The bottom half of the quarterfinals included four seeds, though. There, #4 Elizaveta Kulichkova, an unseeded girls semifinalist in Melbourne a year ago, defeated #6 Jelena Ostapenko of Latvia. The Russian will next face #7-seed Sun Ziyue of China, who upset #2-seeded Serb Ivana Jorovic.

So, with Sun and Li alive in both singles draws, there's a chance we could see the first-ever slam sweep of both the girls and women's titles by players hailing from China.

In the girls doubles final, the #1 team of Anhelina Kalinina (UKR) & Kulichkova will meet #2-seeds Katie Boulter (GBR) & Jorovic.

...in the Mixed Doubles, Kristina Mladenovic & Daniel Nestor knocked off Daniela Hantuchova & Leander Paes in the QF. They'll next face the team of Zheng Jie & Scott Lipsky, who advanced yesterday.

In the other semi, Sania Mirza & Horia Tecau will face defending AO champions Jarmila Gajdosova & Matthew Ebden. The last team to defend a Mixed slam title was the all-sibling duo of Helena Sukova & Cyril Suk at Wimbledon in 1996-97, and the only to do so at the Australian Open has been 1988-89 champions Jana Novotna & Jim Pugh.

...in the wheelchair singles semifinals, the top two seeded woman -- Germany's Sabine Ellerbrock and Yui Kamiji of Japan -- advanced to the final, but there was a big upset on the men's side as it'll be Argentine Gustavo Fernandez facing off against Japan's #1-seeded Shingo Kunieda in the final, not #2 Frenchman Stephane Houdet.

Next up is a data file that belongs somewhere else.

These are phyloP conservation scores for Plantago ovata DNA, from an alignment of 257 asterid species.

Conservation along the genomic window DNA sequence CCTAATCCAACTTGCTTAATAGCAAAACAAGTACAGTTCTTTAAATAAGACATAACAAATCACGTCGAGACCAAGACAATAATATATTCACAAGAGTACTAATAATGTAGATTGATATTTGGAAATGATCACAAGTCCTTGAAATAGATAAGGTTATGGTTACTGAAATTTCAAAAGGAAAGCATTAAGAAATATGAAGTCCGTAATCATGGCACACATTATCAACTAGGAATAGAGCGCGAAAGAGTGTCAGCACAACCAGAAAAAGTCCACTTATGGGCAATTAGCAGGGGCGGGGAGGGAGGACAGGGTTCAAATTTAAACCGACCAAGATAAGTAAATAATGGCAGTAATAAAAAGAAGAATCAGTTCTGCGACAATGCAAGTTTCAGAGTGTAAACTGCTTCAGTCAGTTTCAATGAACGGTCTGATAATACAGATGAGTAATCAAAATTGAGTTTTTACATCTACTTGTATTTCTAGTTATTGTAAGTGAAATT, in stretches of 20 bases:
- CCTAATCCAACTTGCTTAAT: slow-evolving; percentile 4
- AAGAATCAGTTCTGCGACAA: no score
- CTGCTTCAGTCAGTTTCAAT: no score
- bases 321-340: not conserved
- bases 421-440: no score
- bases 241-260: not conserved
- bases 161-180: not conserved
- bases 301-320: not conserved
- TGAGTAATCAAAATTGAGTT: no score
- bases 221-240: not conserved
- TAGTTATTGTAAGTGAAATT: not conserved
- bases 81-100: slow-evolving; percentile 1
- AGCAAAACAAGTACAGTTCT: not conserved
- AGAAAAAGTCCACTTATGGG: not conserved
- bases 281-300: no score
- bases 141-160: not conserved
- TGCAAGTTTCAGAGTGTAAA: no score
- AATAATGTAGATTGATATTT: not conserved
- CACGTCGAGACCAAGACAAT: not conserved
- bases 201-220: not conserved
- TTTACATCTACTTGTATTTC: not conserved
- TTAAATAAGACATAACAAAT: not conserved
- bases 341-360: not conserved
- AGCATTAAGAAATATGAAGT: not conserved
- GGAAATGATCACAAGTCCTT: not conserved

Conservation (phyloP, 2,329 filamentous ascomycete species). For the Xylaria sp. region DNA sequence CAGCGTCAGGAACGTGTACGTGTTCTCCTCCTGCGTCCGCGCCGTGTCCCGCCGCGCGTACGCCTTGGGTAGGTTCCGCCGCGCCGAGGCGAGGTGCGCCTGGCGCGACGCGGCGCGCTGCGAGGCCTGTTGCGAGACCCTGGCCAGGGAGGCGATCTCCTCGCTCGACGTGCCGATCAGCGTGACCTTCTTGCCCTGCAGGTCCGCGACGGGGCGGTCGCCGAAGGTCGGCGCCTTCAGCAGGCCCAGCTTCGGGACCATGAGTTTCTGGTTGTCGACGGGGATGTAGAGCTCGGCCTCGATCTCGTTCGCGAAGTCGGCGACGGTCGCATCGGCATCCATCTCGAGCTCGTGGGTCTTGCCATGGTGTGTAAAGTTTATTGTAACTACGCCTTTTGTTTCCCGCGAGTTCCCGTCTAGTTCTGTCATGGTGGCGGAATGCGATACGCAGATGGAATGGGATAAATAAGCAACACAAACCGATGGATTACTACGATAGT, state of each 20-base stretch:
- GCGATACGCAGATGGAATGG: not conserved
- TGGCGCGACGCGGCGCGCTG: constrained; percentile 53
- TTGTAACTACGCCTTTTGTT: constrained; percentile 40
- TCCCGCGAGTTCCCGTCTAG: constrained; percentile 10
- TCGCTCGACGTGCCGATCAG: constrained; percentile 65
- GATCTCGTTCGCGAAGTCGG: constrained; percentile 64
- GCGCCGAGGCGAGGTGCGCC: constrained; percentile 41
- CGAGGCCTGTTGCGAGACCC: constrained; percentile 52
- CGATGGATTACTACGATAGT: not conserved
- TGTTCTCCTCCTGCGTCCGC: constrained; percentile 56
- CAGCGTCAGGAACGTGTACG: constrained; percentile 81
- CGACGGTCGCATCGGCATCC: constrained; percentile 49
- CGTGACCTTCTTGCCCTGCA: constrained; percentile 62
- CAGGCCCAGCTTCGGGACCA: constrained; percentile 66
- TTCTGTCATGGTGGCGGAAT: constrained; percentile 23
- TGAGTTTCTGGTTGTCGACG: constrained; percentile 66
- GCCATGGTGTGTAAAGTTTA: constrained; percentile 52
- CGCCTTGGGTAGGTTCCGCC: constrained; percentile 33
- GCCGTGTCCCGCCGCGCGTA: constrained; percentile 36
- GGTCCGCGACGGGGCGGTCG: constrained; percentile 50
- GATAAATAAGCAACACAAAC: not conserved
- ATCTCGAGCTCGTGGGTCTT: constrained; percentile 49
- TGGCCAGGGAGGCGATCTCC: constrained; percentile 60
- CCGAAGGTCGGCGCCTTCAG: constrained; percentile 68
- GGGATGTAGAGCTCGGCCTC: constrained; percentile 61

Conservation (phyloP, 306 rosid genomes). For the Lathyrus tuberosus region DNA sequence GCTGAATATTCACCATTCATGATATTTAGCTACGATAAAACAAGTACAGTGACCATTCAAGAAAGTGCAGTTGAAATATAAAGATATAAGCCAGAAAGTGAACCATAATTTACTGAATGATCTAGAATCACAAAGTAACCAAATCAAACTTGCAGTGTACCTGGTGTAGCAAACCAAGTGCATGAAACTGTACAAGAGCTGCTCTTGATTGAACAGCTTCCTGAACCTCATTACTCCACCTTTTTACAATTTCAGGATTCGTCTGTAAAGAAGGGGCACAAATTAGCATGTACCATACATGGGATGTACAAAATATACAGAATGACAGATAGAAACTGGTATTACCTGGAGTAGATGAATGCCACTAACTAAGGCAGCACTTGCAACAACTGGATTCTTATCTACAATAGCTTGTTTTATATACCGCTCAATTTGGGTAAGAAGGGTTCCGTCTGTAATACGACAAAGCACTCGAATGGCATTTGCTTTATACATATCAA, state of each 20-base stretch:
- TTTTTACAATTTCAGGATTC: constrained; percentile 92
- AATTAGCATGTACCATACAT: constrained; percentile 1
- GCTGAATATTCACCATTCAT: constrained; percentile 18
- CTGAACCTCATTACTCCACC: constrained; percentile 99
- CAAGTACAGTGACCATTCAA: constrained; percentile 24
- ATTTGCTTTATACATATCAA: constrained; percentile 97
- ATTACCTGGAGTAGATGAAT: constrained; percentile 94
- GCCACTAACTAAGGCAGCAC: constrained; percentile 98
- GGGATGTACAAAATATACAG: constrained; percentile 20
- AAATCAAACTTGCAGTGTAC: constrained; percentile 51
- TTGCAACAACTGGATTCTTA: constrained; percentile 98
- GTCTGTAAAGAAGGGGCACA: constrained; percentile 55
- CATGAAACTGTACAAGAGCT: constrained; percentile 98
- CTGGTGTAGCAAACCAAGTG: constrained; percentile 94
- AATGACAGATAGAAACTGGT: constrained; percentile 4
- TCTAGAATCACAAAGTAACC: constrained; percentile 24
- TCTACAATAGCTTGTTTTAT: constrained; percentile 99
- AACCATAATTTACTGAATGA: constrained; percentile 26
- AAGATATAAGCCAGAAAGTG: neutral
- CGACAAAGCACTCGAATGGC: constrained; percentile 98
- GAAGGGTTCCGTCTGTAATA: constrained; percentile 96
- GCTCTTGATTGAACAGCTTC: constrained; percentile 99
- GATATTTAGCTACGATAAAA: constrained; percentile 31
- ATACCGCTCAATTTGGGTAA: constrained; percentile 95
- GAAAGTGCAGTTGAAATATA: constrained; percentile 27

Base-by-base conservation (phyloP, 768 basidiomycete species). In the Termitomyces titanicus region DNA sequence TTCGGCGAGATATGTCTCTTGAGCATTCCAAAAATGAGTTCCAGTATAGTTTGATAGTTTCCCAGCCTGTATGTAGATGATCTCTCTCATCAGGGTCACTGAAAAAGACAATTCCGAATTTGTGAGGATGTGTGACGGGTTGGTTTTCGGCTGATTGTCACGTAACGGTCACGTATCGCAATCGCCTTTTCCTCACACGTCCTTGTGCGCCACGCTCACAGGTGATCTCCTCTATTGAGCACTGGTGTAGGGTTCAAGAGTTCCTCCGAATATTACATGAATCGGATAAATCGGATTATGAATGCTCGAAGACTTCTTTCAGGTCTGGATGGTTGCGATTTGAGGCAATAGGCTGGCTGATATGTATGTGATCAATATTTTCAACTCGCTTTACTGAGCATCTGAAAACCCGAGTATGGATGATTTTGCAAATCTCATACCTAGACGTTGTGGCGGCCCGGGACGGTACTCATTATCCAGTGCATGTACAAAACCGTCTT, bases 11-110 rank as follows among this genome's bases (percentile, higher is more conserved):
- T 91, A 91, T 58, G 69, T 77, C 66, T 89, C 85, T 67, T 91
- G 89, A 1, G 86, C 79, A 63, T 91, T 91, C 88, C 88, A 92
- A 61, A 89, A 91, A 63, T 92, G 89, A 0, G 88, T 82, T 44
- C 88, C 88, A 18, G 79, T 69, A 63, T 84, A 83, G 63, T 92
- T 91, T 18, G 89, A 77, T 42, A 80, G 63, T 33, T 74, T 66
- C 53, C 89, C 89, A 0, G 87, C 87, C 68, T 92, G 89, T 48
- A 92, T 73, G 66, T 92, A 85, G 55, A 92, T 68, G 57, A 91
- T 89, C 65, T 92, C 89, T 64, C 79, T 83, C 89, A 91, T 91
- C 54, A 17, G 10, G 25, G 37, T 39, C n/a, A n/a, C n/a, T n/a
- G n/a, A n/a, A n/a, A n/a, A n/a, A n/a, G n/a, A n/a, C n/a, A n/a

As the #1 WC doubles team, though, Kunieda & Houdet reached the final


...DAY 11 "I'D SAY I WAS SURPRISED, BUT I'M NOT":

--
during ESPN2's coverage of the Li/Bouchard match, Cliff Drysdale talked of the winner of that match's next opponent. Or, more accurately, who the opponent WOULD NOT be. "There's no Serena," he said, ""No Maria, no..." Then, he searched his memory for the name of the player that had somehow slipped his mind. Finally, after about eight seconds, he concluded the thought with, "...Azarenka."

Sigh.

...and, finally, hopefully, if the same match-ending situation arises this weekend, Li will have a quick answer to a question similar to Rennae Stubbs' post-match query today about which of her eight rackets did the deed against Bouchard (Li offered to check her tennis bag to see which racket it was, but by then Stubbs had lost interest, a phenomenon consistent in nearly every strained, trying-way-to-hard-to-be-irreverent on-court interview during this tournament, save perhaps for the ones conducted by Jim Courier).